Recently, Winson says, a request came in from the surgical department for a new endoscopy tower. “In that area of the hospital, we’re standardized to a particular vendor,” but this equipment was from another company. “So we kind of had to put up a temporary roadblock to say, ‘OK, we understand you want this, but we need to make sure it meets our technical requirements and there has to be a very strong reason for breaking that standardization.’”
The clinicians weren’t happy at first, “but once they realized that it’s our job to make sure that we’re purchasing the right stuff, they were able to provide us with much better clinical and technical justifications for why that equipment was necessary.” In the end, Winson recalls, the purchase went through because he and his team had a “full can of ammo” they could bring to the committee to say, “‘Yes, this is different than the standard, but it’s OK because of X, Y, and Z.’”
Ideally, notes Winson’s colleague Chris Arciga, a staff engineer and fellow member of the committee, biomedical engineering is consulted even before an official request for equipment is submitted. “In that case, all of the issues we ran into could have been avoided if we were brought in a little earlier and asked to provide input,” he says. “We’re working on that—letting them know they should talk to us—but it doesn’t always happen, which can lead to trouble down the road.”
One place where biomed has been involved from the start is in collaborating with the organization’s facilities management team as it draws up plans for new clinical areas and remodeling projects. “That’s the way we like it to work, where we’re talking with the architects and project engineers about the equipment needs for a space before it’s even built,” Arciga says.
Another crucial aspect of the committee’s work involves ensuring prospective purchases comply with VA standards, especially in the area of network security. “We definitely deal with hurdles there,” he says. “Vendors have to show they take security seriously” if they are going to make the cut.
Improving All the Time
Despite the success of VA Portland’s capital equipment purchasing program, Winson says they still have “lots of room to streamline.” It can be tough, he notes, to get the various stakeholders—from IT, to information security, to clinicians and everyone else—to come together on the same page. But by holding committee meetings on a regular basis, and ensuring representatives from each of those groups have the chance to contribute insight based on their professional perspectives, “we’re improving and becoming more efficient each year, basically fine-tuning how we go about the process.”
Similarly, Vanderzee says, the EPP team at Advocate Aurora, as it collaborates with departments like clinical engineering, is constantly honing its approach to capital spending. The team was formed in 2016, he notes, when it became clear that outsourcing equipment planning was no longer in the organization’s best interest. “We were building new towers, new clinical space, and that planning work was being handled by somebody else. We’d wind up with generic equipment lists that weren’t aligned with our standards.”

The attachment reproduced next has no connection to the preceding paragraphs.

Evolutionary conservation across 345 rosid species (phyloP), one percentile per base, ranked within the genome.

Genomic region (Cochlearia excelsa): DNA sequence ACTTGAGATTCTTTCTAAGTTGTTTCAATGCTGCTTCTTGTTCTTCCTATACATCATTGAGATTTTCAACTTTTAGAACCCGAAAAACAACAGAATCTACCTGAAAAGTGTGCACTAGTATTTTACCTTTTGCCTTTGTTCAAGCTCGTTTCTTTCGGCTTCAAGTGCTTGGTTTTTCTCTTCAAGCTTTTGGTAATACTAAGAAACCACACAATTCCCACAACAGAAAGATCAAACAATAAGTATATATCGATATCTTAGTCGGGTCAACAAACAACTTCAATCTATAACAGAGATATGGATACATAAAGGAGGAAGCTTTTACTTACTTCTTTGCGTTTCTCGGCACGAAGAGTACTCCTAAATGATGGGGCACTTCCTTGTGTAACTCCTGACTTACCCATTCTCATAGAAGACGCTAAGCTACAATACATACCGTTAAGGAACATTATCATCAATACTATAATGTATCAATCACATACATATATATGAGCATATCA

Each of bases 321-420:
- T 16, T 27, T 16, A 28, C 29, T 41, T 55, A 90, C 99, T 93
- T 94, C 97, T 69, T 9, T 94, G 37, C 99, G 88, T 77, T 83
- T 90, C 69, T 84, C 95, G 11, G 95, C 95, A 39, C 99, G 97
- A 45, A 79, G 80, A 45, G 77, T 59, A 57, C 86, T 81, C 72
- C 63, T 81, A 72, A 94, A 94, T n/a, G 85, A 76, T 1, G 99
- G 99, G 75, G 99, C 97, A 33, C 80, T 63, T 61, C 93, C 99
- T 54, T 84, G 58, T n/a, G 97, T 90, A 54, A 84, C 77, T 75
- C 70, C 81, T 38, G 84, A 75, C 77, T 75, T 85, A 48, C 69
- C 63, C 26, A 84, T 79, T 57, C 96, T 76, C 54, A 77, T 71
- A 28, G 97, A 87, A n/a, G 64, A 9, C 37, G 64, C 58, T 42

In other cases, projects would take years to get started, at which point they’d need to make changes to the plans. The other reason they brought the process in-house was to gain better control over the discretionary capital they allocated to their sites. “Each facility was operating autonomously in terms of the medical equipment they were buying when they needed replacements,” Vanderzee explains.
That had led to variations in their inventory that in turn led to challenges around maintenance and support. “When you have four different anesthesia vendors and six different ultrasound vendors, and all these different platforms within the same facility—that’s a problem from the technologists’ perspective.”
With the new EPP team, he says, they could centrally manage that discretionary capital, drive standardization compliance, and improve utilization by looking at potential purchases more critically. “You know, if we have three of something, do we really need another, or could we even just get by with two? Or, if we’re looking at purchasing 30 anesthesia machines, now we could negotiate with the manufacturer of choice on a multiyear replacement strategy. We gained a lot of leverage we didn’t have before.”
When the EPP group was launched, Vanderzee says, they made sure they “had the right tools” for the equipment planning process, like the software they now use for working with construction teams, and the application they run with their computerized maintenance management system (CMMS) to help them determine when equipment should be replaced. That program, he explains, is customer-facing, so clinicians see the same data the EPP team uses in the decision-making process.
“It can help when you have to make hard decisions, like when someone asks for something they feel really strongly about, but maybe it’s not the right time for that purchase.” Two years after they created the EPP team, some within Advocate Aurora have expressed their reservations about the new capital equipment purchasing process, especially in regards to that loss of autonomy.
Vanderzee, though, sees it for its positives: It’s a transparent system that ensures money is spent responsibly and that decisions are made not just ‘in the moment,’ but with the long-term health of the organization in mind. “We did a big-bed project recently,” he recalls, “and when we looked at it objectively, we discovered that some of the features we were buying on our current beds were no longer required from a clinical perspective.”
They decided the replacements they would buy would only include exactly what was necessary. “We wound up saving more than $7 million just by aligning the technology with our clinical needs.” In his opinion, Vanderzee says, “you don’t just initiate something like this and expect everything to work out overnight.” Capital equipment purchasing is a difficult business, he says. “It takes a lot of work to get it right.”
Chris Hayhurst is a contributing writer for 24×7 Magazine. For more information, contact chief editor Keri Forsythe-Stephens at firstname.lastname@example.org.